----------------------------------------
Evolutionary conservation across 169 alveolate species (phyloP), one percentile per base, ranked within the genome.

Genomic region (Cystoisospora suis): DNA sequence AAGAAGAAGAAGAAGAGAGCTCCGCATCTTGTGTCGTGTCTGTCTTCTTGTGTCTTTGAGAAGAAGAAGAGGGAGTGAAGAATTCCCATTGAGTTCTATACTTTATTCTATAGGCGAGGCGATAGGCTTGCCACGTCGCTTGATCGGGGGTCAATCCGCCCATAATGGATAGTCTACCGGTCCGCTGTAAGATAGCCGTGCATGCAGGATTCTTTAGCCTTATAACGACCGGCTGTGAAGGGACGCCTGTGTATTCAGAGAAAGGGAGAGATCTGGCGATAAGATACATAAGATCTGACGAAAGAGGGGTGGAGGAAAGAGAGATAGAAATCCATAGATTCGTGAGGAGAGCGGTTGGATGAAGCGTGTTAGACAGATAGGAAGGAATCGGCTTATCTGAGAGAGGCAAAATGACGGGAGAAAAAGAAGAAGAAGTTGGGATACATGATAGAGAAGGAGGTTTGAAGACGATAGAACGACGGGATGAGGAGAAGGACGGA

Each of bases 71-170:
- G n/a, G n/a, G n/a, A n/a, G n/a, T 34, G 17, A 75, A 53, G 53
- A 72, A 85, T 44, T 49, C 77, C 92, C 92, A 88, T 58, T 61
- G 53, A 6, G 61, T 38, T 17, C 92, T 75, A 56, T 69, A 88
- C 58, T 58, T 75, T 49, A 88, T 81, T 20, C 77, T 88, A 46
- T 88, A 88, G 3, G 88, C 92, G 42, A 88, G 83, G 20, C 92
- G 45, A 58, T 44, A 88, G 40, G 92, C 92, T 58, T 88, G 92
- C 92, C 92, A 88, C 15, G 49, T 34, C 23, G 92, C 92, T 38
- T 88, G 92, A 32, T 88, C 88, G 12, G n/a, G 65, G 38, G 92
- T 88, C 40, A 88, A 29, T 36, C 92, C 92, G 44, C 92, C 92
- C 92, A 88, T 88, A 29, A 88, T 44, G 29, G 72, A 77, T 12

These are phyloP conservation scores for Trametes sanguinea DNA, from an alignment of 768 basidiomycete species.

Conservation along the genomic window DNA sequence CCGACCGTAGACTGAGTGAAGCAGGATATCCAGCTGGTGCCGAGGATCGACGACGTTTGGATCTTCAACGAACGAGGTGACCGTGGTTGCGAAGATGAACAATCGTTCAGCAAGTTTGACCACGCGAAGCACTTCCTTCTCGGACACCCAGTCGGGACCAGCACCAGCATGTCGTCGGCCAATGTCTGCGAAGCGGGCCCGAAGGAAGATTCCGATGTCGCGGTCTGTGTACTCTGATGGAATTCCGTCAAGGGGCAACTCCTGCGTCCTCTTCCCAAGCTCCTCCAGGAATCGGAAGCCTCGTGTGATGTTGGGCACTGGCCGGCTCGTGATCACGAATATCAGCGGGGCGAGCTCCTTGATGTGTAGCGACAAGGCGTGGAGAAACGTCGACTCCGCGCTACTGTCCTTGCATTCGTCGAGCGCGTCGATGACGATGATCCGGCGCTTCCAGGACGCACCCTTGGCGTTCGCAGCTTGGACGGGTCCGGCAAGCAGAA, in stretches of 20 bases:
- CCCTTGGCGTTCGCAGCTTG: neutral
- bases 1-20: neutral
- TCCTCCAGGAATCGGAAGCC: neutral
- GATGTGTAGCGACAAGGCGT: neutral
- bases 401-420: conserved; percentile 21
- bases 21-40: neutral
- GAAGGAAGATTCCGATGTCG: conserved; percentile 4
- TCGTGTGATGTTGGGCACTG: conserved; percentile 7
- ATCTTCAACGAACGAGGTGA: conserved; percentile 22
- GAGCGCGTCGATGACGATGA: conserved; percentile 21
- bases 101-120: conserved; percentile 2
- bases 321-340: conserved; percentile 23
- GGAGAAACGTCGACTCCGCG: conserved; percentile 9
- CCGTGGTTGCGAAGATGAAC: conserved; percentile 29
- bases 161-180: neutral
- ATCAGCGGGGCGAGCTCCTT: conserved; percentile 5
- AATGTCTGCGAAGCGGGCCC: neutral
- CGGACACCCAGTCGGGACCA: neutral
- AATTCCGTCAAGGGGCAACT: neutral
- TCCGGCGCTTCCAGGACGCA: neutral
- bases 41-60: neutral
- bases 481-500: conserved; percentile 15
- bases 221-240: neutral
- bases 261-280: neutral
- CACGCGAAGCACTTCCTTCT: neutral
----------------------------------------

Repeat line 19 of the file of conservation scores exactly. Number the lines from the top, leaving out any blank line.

- GATGTGTAGCGACAAGGCGT: neutral